Am. J. Physiol. 267, G71–G79 (1994).
84. Douard, V., Choi, H. I., Elshenawy, S.,
Lagunoff, D. & Ferraris, R. P . Developmental
reprogramming of rat GLUT5 requires
glucocorticoid receptor translocation to the
nucleus. J. Physiol. 586, 3657–3673 (2008).
85. Douard, V. & Ferraris, R. P . Regulation of the
fructose transporter GLUT5 in health and
disease. Am. J. Physiol. Endocrinol. Metab. 295,
86. Holmberg, N. G., Kaplan, B., Karvonen, M. J.,
Lind, J. & Malm, M. Permeability of human
placenta to glucose, fructose, and xylose.
Acta Physiol. Scand. 36, 291–299 (1956).
87. Hagerman, D. D. & Villee, C. A. The transport of
fructose by human placenta. J. Clin. Invest. 31,
88. Du, L. & Heaney, A. P . Regulation of adipose
differentiation by fructose and Glut5.
Mol. Endocrinol. 26, 1773–1782 (2012).
89. Sandoval, D., Cota, D. & Seeley, R. J. The
integrative role of CNS fuel-sensing
mechanisms in energy balance and glucose
regulation. Annu. Rev. Physiol. 70, 513–535
90. Elmquist, J. K., Coppari, R., Balthasar, N.,
Ichinose, M. & Lowell, B. B. Identifying
hypothalamic pathways controlling food intake,
body weight, and glucose homeostasis.
J. Comp. Neurol. 493, 63–71 (2005).
91. Kirk, S. L. et al. Maternal obesity induced by
diet in rats permanently influences central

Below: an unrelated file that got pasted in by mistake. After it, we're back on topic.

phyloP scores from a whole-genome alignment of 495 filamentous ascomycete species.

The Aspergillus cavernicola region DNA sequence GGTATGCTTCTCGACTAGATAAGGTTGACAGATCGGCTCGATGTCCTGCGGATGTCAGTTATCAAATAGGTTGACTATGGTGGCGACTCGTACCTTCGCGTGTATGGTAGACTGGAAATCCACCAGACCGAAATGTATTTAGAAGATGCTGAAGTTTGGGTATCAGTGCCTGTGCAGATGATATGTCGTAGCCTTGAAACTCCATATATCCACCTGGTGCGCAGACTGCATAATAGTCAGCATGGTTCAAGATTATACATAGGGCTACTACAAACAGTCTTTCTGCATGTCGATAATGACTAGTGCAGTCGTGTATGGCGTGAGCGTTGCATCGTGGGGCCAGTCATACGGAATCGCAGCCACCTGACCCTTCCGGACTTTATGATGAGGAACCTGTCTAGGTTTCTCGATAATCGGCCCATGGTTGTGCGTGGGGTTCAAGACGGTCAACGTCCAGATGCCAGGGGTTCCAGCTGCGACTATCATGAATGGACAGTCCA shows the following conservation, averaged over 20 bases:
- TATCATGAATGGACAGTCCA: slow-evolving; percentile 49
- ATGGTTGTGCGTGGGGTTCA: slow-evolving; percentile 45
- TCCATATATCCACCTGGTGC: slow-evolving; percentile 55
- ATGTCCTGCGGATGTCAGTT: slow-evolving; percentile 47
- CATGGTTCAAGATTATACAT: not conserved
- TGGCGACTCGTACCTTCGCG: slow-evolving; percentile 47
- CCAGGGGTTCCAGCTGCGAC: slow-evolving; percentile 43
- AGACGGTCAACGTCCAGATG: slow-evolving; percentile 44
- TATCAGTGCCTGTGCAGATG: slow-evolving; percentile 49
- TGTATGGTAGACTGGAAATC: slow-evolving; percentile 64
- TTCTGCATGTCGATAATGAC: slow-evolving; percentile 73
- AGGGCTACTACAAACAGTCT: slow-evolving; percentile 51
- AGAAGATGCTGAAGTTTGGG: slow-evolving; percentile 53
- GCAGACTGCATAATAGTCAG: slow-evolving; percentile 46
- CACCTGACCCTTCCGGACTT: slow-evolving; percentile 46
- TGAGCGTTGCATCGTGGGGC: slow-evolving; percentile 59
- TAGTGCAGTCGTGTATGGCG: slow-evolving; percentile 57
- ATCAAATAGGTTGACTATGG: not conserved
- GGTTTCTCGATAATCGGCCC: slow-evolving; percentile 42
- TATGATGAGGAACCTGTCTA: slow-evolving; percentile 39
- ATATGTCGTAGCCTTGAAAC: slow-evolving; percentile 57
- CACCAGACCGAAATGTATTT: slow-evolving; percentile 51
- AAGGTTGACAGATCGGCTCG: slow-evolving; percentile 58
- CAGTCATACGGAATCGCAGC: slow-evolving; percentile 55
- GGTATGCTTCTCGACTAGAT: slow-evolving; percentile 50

processes regulating food intake in offspring.
PLoS ONE 4, e5870 (2009).
92. Glavas, M. M. et al. Early overnutrition results
in early-onset arcuate leptin resistance and
increased sensitivity to high-fat diet.
Endocrinology 151, 1598–1610 (2010).
93. Kanayama, T., Kobayashi, N., Mamiya, S.,
Nakanishi, T. & Nishikawa, J. Organotin
compounds promote adipocyte differentiation
as agonists of the peroxisome proliferator-
activated receptor γ/retinoid X receptor
pathway. Mol. Pharmacol. 67, 766–774 (2005).
94. Kirchner, S., Kieu, T., Chow, C., Casey, S.
& Blumberg, B. Prenatal exposure to the
environmental obesogen tributyltin predisposes
multipotent stem cells to become adipocytes.
Mol. Endocrinol. 24, 526–539 (2010).
95. Li, X., Ycaza, J. & Blumberg, B. The
environmental obesogen tributyltin chloride
acts via peroxisome proliferator activated
receptor γ to induce adipogenesis in murine
3T3-L1 preadipocytes. J. Steroid Biochem.
Mol. Biol. 127, 9–15 (2011).
96. Chamorro-Garcia, R. et al. Transgenerational
inheritance of increased fat depot size, stem
cell reprogramming, and hepatic steatosis
elicited by prenatal obesogen tributyltin in
mice. Environ. Health Perspect. 121, 359–366
97. Grün, F. & Blumberg, B. Environmental
obesogens: organotins and endocrine
disruption via nuclear receptor signalling.
Endocrinology 147 (Suppl. 6), S50–S55
98. Golub, M. & Doherty, J. Triphenyltin as a
potential human endocrine disruptor. J. Toxicol.
Environ. Health B. Crit. Rev. 7, 281–295 (2004).
M. I. Goran, S. G. Bouret, B. Kayser, R. W. Walker
and B. Blumberg researched the data for the article.
All authors contributed to writing the manuscript,
provided substantial contributions to discussions
of its content, and reviewed and/or edited the
manuscript before submission.
© 2013 Macmillan Publishers Limited. All rights reserved